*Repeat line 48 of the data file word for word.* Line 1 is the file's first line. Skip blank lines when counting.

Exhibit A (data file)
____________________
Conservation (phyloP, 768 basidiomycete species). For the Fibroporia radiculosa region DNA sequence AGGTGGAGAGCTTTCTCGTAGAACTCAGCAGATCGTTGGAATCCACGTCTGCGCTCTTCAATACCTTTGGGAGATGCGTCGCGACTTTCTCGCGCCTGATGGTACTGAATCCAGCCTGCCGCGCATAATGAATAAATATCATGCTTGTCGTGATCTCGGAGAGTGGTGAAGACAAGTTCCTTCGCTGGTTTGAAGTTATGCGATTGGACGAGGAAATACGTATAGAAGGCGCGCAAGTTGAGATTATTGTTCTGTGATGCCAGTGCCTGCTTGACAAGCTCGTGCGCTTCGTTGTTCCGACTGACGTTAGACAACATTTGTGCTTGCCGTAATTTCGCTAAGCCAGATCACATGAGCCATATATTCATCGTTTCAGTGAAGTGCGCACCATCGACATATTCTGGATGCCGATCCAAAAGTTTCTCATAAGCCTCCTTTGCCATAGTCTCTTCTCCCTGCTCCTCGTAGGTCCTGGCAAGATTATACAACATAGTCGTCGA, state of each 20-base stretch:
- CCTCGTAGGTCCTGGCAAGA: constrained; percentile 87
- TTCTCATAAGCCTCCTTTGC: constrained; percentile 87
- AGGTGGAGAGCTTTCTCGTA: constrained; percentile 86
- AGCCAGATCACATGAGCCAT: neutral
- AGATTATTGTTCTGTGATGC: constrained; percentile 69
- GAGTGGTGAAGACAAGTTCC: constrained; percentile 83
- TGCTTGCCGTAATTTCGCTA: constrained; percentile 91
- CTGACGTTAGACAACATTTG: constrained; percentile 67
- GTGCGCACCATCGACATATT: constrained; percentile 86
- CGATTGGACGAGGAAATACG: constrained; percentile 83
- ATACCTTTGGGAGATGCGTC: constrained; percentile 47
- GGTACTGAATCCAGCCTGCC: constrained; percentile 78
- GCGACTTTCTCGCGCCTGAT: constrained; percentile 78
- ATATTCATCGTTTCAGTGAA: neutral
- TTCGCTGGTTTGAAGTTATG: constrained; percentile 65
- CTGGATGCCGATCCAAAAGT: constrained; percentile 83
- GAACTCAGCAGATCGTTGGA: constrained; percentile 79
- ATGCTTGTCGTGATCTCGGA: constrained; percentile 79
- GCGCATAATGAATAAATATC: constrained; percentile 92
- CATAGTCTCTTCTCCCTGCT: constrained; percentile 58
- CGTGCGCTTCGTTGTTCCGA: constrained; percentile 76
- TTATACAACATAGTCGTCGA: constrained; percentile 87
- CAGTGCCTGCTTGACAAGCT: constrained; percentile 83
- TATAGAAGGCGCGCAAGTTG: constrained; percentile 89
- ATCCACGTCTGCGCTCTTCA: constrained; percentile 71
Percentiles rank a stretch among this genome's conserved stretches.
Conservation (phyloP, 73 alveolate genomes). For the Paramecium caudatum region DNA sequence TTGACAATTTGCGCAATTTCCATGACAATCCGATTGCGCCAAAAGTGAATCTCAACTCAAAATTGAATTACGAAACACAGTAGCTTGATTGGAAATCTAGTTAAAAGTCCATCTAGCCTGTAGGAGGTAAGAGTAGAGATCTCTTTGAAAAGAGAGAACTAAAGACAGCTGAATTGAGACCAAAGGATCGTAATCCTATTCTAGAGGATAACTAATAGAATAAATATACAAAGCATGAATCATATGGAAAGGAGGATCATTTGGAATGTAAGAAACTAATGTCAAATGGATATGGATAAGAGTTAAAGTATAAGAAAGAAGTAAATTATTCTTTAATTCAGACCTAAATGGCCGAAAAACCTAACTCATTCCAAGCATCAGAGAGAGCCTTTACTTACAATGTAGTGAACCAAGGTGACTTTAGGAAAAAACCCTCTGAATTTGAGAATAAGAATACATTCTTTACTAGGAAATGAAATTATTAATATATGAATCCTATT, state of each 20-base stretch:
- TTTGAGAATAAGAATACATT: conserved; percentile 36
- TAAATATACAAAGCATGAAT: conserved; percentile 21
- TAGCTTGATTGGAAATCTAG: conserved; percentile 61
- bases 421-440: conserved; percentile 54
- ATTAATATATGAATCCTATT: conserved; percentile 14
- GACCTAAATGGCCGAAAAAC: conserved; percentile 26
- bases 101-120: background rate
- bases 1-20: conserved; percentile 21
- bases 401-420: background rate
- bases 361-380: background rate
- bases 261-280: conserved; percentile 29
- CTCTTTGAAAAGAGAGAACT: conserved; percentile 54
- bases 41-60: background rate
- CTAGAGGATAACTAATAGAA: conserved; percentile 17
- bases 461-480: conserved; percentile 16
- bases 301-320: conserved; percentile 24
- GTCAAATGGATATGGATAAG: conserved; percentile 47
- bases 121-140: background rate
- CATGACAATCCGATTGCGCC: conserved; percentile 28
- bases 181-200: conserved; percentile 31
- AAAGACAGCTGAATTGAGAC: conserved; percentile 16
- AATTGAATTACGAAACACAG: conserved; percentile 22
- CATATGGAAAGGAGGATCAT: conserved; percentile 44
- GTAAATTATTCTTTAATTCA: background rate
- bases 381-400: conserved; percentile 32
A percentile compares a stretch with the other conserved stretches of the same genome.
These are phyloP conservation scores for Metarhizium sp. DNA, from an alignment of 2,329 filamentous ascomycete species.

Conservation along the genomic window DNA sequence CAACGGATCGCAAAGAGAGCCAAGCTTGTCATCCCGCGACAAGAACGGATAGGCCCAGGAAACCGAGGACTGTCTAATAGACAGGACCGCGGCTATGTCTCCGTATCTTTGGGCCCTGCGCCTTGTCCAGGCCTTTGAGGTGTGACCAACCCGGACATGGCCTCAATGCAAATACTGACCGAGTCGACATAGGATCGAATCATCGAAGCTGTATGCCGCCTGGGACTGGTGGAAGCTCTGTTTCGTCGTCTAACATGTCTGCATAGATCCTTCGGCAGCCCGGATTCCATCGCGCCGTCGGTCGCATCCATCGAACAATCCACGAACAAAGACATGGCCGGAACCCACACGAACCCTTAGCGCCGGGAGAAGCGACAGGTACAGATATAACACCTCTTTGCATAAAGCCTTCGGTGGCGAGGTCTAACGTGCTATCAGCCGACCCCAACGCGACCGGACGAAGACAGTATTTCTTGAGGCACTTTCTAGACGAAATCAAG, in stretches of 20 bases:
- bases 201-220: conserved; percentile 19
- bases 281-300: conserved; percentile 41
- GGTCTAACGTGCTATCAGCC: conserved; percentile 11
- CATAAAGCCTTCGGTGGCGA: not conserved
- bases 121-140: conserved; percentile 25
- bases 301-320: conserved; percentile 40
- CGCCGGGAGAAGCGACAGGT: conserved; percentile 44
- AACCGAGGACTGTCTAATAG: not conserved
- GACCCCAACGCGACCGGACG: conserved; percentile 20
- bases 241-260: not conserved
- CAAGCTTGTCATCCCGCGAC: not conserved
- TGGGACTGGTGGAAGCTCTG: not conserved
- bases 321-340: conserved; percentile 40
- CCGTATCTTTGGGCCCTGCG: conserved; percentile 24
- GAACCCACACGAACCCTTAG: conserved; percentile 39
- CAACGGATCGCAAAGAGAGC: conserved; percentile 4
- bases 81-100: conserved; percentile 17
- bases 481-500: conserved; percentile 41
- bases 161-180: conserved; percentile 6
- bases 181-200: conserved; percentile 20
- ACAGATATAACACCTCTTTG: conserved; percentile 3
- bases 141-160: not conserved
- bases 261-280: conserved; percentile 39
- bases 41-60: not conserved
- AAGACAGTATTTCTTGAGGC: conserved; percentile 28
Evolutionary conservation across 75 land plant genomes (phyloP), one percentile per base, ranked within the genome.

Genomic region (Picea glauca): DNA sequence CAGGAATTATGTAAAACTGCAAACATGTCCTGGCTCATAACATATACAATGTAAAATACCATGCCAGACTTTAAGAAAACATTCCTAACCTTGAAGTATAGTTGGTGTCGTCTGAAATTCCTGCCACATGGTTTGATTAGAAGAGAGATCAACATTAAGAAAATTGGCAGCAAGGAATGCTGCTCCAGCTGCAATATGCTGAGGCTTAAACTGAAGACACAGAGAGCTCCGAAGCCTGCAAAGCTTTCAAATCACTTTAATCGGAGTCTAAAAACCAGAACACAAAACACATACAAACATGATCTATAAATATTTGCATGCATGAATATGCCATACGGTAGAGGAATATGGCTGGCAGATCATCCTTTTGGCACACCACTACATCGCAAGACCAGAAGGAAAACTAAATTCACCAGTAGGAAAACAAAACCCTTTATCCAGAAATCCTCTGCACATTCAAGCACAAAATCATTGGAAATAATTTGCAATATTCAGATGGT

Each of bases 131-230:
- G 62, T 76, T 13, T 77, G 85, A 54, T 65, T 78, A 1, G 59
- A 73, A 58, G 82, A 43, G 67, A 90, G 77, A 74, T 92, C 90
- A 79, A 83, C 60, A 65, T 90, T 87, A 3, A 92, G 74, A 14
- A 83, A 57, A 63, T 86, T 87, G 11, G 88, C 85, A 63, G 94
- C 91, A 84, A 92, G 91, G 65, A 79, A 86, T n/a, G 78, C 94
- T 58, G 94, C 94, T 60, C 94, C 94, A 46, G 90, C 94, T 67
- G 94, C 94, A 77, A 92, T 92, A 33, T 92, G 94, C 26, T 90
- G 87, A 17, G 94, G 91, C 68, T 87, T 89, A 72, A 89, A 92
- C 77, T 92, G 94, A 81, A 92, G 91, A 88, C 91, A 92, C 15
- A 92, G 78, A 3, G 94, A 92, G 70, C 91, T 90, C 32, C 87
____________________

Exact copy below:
- bases 181-200: conserved; percentile 31